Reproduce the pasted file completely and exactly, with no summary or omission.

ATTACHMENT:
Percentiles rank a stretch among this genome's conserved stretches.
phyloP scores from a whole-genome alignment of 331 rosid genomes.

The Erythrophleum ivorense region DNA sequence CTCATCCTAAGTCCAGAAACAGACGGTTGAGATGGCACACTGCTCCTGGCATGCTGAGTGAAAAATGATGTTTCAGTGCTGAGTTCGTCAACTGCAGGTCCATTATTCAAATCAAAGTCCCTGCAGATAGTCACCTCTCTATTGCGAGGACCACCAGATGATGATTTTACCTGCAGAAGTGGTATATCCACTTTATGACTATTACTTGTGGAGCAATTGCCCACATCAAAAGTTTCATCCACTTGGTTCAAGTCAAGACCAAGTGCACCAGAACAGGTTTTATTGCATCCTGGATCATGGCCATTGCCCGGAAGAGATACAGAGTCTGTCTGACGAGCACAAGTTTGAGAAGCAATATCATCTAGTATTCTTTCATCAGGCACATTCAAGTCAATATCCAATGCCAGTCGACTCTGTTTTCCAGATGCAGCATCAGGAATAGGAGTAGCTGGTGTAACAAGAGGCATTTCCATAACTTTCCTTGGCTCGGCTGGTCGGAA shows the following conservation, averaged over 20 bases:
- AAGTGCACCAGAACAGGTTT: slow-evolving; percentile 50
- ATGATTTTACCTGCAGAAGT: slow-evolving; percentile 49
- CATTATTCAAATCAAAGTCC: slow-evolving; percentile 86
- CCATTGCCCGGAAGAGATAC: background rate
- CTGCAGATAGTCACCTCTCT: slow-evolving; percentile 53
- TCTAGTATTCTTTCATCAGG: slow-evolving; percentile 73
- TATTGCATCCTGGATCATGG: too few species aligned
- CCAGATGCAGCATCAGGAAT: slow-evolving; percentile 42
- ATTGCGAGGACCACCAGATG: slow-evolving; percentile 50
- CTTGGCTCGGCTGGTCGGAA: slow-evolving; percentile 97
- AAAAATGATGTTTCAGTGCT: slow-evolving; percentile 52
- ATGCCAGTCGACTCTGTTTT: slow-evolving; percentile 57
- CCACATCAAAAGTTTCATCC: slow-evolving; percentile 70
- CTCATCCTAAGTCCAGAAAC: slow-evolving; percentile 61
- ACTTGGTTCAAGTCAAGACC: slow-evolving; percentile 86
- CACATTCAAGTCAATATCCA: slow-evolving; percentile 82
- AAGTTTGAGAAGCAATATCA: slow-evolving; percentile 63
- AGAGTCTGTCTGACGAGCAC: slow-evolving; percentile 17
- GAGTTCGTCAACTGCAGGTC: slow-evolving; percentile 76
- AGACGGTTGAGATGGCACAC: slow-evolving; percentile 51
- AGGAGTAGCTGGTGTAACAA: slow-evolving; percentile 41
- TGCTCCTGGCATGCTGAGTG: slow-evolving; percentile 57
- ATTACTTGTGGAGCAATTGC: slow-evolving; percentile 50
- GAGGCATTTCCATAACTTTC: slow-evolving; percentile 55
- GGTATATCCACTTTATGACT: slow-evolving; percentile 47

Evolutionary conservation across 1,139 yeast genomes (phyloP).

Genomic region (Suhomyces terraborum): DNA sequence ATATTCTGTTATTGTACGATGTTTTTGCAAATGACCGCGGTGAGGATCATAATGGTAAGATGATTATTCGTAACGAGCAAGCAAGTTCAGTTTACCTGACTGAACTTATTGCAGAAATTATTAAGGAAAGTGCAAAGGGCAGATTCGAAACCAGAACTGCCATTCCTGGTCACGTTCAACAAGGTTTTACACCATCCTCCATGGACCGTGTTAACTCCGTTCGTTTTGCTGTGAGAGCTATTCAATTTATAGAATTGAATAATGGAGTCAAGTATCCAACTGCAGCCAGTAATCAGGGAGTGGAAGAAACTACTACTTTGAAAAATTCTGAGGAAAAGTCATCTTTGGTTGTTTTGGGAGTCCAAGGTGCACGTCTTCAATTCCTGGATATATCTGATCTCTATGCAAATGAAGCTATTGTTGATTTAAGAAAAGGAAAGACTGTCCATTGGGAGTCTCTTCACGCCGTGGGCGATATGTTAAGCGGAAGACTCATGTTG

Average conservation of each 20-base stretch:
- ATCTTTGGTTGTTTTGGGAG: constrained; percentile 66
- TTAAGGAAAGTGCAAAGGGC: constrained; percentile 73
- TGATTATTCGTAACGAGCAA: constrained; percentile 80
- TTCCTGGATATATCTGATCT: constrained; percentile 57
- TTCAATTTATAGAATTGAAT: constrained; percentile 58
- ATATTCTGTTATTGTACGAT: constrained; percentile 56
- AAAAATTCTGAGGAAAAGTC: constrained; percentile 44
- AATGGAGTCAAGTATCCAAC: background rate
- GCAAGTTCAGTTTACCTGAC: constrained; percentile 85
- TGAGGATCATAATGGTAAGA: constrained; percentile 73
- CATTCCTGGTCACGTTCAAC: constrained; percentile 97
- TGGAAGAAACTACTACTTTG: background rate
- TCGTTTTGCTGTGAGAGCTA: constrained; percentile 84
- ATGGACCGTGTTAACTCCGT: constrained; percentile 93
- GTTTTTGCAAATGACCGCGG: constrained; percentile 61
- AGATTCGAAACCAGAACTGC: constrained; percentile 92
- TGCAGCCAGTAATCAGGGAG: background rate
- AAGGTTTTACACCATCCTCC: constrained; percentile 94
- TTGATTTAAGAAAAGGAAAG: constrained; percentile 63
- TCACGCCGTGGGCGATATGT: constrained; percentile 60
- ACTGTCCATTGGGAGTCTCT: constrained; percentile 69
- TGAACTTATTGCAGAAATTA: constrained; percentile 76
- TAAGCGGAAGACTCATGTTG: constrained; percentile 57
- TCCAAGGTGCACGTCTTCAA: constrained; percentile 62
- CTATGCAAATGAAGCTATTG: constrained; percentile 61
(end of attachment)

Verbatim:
Percentiles rank a stretch among this genome's conserved stretches.
phyloP scores from a whole-genome alignment of 331 rosid genomes.

The Erythrophleum ivorense region DNA sequence CTCATCCTAAGTCCAGAAACAGACGGTTGAGATGGCACACTGCTCCTGGCATGCTGAGTGAAAAATGATGTTTCAGTGCTGAGTTCGTCAACTGCAGGTCCATTATTCAAATCAAAGTCCCTGCAGATAGTCACCTCTCTATTGCGAGGACCACCAGATGATGATTTTACCTGCAGAAGTGGTATATCCACTTTATGACTATTACTTGTGGAGCAATTGCCCACATCAAAAGTTTCATCCACTTGGTTCAAGTCAAGACCAAGTGCACCAGAACAGGTTTTATTGCATCCTGGATCATGGCCATTGCCCGGAAGAGATACAGAGTCTGTCTGACGAGCACAAGTTTGAGAAGCAATATCATCTAGTATTCTTTCATCAGGCACATTCAAGTCAATATCCAATGCCAGTCGACTCTGTTTTCCAGATGCAGCATCAGGAATAGGAGTAGCTGGTGTAACAAGAGGCATTTCCATAACTTTCCTTGGCTCGGCTGGTCGGAA shows the following conservation, averaged over 20 bases:
- AAGTGCACCAGAACAGGTTT: slow-evolving; percentile 50
- ATGATTTTACCTGCAGAAGT: slow-evolving; percentile 49
- CATTATTCAAATCAAAGTCC: slow-evolving; percentile 86
- CCATTGCCCGGAAGAGATAC: background rate
- CTGCAGATAGTCACCTCTCT: slow-evolving; percentile 53
- TCTAGTATTCTTTCATCAGG: slow-evolving; percentile 73
- TATTGCATCCTGGATCATGG: too few species aligned
- CCAGATGCAGCATCAGGAAT: slow-evolving; percentile 42
- ATTGCGAGGACCACCAGATG: slow-evolving; percentile 50
- CTTGGCTCGGCTGGTCGGAA: slow-evolving; percentile 97
- AAAAATGATGTTTCAGTGCT: slow-evolving; percentile 52
- ATGCCAGTCGACTCTGTTTT: slow-evolving; percentile 57
- CCACATCAAAAGTTTCATCC: slow-evolving; percentile 70
- CTCATCCTAAGTCCAGAAAC: slow-evolving; percentile 61
- ACTTGGTTCAAGTCAAGACC: slow-evolving; percentile 86
- CACATTCAAGTCAATATCCA: slow-evolving; percentile 82
- AAGTTTGAGAAGCAATATCA: slow-evolving; percentile 63
- AGAGTCTGTCTGACGAGCAC: slow-evolving; percentile 17
- GAGTTCGTCAACTGCAGGTC: slow-evolving; percentile 76
- AGACGGTTGAGATGGCACAC: slow-evolving; percentile 51
- AGGAGTAGCTGGTGTAACAA: slow-evolving; percentile 41
- TGCTCCTGGCATGCTGAGTG: slow-evolving; percentile 57
- ATTACTTGTGGAGCAATTGC: slow-evolving; percentile 50
- GAGGCATTTCCATAACTTTC: slow-evolving; percentile 55
- GGTATATCCACTTTATGACT: slow-evolving; percentile 47

Evolutionary conservation across 1,139 yeast genomes (phyloP).

Genomic region (Suhomyces terraborum): DNA sequence ATATTCTGTTATTGTACGATGTTTTTGCAAATGACCGCGGTGAGGATCATAATGGTAAGATGATTATTCGTAACGAGCAAGCAAGTTCAGTTTACCTGACTGAACTTATTGCAGAAATTATTAAGGAAAGTGCAAAGGGCAGATTCGAAACCAGAACTGCCATTCCTGGTCACGTTCAACAAGGTTTTACACCATCCTCCATGGACCGTGTTAACTCCGTTCGTTTTGCTGTGAGAGCTATTCAATTTATAGAATTGAATAATGGAGTCAAGTATCCAACTGCAGCCAGTAATCAGGGAGTGGAAGAAACTACTACTTTGAAAAATTCTGAGGAAAAGTCATCTTTGGTTGTTTTGGGAGTCCAAGGTGCACGTCTTCAATTCCTGGATATATCTGATCTCTATGCAAATGAAGCTATTGTTGATTTAAGAAAAGGAAAGACTGTCCATTGGGAGTCTCTTCACGCCGTGGGCGATATGTTAAGCGGAAGACTCATGTTG

Average conservation of each 20-base stretch:
- ATCTTTGGTTGTTTTGGGAG: constrained; percentile 66
- TTAAGGAAAGTGCAAAGGGC: constrained; percentile 73
- TGATTATTCGTAACGAGCAA: constrained; percentile 80
- TTCCTGGATATATCTGATCT: constrained; percentile 57
- TTCAATTTATAGAATTGAAT: constrained; percentile 58
- ATATTCTGTTATTGTACGAT: constrained; percentile 56
- AAAAATTCTGAGGAAAAGTC: constrained; percentile 44
- AATGGAGTCAAGTATCCAAC: background rate
- GCAAGTTCAGTTTACCTGAC: constrained; percentile 85
- TGAGGATCATAATGGTAAGA: constrained; percentile 73
- CATTCCTGGTCACGTTCAAC: constrained; percentile 97
- TGGAAGAAACTACTACTTTG: background rate
- TCGTTTTGCTGTGAGAGCTA: constrained; percentile 84
- ATGGACCGTGTTAACTCCGT: constrained; percentile 93
- GTTTTTGCAAATGACCGCGG: constrained; percentile 61
- AGATTCGAAACCAGAACTGC: constrained; percentile 92
- TGCAGCCAGTAATCAGGGAG: background rate
- AAGGTTTTACACCATCCTCC: constrained; percentile 94
- TTGATTTAAGAAAAGGAAAG: constrained; percentile 63
- TCACGCCGTGGGCGATATGT: constrained; percentile 60
- ACTGTCCATTGGGAGTCTCT: constrained; percentile 69
- TGAACTTATTGCAGAAATTA: constrained; percentile 76
- TAAGCGGAAGACTCATGTTG: constrained; percentile 57
- TCCAAGGTGCACGTCTTCAA: constrained; percentile 62
- CTATGCAAATGAAGCTATTG: constrained; percentile 61